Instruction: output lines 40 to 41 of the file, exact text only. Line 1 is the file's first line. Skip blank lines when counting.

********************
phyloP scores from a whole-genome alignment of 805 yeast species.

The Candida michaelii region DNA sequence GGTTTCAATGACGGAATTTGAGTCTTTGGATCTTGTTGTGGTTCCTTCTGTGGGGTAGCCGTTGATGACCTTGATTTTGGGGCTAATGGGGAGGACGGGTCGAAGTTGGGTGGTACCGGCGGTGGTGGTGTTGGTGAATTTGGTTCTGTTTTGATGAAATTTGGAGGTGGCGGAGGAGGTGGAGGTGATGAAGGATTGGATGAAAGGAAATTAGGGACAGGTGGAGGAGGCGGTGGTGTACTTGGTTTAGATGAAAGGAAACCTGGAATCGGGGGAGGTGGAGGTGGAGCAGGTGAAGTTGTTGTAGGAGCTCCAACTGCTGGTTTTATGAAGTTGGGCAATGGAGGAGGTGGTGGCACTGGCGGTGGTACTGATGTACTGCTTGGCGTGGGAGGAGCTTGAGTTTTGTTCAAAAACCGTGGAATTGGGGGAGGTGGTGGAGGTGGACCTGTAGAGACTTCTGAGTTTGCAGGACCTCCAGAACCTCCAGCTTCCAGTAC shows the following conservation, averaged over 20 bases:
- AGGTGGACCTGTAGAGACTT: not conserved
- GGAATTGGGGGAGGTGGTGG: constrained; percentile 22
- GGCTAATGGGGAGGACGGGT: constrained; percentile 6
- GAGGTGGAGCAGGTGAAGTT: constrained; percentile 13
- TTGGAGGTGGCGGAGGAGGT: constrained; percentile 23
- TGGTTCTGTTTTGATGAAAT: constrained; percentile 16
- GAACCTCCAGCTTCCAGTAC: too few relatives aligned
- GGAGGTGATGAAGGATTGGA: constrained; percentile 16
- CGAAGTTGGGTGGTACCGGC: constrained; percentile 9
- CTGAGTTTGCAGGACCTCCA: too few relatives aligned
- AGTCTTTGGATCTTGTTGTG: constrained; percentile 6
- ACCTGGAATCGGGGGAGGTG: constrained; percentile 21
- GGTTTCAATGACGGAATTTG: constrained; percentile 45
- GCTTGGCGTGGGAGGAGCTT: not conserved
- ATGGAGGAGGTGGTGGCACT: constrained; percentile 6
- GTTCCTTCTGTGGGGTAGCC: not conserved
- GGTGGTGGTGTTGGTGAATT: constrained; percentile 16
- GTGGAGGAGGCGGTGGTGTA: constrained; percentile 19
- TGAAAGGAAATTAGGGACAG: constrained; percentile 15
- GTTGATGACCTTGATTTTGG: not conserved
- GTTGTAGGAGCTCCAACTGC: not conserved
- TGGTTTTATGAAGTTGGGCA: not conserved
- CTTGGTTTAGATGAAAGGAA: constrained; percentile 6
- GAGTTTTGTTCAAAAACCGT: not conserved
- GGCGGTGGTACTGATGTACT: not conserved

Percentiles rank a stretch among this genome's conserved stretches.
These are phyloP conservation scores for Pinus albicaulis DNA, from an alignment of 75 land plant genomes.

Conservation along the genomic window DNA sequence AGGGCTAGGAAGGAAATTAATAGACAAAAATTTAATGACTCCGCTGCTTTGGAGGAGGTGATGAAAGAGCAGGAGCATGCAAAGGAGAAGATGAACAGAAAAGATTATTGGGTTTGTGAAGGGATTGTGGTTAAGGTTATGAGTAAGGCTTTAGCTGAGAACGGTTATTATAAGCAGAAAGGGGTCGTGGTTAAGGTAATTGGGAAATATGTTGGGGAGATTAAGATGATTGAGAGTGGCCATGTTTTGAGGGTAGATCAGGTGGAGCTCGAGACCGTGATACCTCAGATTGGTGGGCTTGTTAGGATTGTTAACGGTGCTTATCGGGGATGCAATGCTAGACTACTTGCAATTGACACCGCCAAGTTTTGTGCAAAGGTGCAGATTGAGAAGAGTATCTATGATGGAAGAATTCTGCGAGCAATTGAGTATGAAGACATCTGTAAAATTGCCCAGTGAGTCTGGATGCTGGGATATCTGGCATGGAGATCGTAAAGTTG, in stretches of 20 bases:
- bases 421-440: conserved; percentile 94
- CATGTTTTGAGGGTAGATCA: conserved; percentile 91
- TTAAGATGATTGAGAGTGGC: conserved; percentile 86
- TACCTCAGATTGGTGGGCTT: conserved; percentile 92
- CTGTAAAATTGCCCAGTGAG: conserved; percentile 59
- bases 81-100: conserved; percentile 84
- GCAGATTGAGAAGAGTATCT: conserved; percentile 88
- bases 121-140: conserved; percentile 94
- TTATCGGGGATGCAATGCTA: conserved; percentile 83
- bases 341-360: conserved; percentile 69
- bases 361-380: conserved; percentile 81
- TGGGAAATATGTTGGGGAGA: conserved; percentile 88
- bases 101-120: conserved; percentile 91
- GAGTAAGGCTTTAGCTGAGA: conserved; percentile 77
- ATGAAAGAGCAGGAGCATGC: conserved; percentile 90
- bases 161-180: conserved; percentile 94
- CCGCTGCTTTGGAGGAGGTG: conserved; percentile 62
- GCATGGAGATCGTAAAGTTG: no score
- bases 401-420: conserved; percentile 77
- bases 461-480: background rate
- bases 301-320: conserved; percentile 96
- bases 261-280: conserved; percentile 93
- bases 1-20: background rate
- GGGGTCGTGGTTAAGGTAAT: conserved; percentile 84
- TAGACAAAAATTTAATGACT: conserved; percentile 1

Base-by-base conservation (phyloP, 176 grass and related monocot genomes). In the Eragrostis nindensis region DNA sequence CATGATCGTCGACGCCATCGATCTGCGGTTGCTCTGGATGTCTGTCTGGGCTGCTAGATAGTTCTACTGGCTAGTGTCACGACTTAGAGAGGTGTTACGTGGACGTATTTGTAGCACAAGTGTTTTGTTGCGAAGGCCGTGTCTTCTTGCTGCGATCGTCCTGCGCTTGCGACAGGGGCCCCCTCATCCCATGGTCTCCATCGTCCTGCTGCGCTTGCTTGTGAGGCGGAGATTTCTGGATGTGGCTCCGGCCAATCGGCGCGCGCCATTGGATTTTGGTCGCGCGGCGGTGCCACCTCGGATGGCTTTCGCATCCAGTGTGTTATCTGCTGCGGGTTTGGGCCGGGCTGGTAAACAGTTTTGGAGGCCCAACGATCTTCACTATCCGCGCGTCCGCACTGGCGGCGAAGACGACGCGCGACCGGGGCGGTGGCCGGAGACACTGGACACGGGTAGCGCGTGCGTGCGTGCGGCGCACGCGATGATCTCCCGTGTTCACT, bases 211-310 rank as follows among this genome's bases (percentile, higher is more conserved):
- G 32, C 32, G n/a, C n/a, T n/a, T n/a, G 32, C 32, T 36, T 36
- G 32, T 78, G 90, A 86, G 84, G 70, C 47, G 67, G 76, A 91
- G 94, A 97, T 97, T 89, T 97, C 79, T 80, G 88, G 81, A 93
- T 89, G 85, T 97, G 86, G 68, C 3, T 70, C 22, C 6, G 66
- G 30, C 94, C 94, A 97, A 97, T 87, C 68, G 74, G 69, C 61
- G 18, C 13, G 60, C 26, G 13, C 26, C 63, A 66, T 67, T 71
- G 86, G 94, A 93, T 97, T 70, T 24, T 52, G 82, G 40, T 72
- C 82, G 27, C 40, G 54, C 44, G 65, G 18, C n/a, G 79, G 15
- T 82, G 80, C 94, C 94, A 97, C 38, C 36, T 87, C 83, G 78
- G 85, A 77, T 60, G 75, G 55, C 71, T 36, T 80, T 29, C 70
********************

- bases 341-360: conserved; percentile 69
- bases 361-380: conserved; percentile 81